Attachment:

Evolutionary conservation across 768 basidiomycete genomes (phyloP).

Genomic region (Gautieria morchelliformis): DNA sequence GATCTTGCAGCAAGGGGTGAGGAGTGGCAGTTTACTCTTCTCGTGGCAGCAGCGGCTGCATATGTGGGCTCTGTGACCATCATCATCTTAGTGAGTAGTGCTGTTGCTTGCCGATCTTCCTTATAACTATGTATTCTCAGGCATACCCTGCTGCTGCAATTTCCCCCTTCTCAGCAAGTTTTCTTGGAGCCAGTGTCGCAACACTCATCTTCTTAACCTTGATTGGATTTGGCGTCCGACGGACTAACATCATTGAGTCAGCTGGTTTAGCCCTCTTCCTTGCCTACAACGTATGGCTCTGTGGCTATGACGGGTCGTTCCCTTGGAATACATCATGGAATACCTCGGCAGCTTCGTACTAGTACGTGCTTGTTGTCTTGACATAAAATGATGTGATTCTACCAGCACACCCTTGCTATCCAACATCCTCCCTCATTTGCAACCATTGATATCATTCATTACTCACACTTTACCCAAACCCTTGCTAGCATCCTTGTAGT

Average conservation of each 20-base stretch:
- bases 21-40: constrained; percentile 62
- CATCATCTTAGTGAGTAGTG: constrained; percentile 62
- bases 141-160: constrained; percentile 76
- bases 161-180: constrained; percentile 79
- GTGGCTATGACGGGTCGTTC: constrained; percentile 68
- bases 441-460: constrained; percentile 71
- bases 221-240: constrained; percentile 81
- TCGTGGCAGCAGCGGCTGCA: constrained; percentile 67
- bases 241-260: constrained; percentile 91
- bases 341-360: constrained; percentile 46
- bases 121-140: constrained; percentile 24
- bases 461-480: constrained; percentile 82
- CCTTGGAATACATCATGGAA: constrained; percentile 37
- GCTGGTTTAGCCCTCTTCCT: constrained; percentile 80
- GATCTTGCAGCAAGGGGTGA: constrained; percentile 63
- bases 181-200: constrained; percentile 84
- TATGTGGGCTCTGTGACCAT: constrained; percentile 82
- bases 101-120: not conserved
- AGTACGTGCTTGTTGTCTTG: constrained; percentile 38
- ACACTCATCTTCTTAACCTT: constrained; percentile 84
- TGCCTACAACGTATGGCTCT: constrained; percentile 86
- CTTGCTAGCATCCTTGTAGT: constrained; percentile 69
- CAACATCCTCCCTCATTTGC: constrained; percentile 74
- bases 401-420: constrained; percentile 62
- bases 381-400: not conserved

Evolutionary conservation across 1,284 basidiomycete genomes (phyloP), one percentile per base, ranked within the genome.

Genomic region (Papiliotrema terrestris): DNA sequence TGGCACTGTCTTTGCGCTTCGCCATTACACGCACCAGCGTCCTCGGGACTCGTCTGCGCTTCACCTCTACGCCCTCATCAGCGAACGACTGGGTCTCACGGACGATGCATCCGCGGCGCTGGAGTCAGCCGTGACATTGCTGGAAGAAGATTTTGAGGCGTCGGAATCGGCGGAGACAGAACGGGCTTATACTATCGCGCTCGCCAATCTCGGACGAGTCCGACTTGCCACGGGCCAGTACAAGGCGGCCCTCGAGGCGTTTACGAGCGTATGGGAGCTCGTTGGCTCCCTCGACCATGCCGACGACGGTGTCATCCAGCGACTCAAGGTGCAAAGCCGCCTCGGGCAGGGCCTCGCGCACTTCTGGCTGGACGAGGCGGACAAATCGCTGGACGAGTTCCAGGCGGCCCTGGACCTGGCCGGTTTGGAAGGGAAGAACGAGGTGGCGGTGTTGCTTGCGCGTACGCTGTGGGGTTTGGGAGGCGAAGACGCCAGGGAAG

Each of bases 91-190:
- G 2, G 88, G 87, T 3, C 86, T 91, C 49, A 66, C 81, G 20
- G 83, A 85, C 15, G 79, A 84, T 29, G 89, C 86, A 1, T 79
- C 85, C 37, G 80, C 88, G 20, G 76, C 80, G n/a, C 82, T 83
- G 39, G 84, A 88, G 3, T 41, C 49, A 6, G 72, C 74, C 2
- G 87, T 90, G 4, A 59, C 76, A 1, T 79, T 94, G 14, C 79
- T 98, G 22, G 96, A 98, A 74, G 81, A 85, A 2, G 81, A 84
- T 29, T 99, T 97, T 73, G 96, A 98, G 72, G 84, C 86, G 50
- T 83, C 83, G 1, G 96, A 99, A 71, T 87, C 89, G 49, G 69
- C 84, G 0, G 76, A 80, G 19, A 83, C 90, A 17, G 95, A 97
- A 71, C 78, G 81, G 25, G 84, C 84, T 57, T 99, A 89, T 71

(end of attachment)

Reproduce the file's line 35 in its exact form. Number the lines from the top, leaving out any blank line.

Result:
- G 39, G 84, A 88, G 3, T 41, C 49, A 6, G 72, C 74, C 2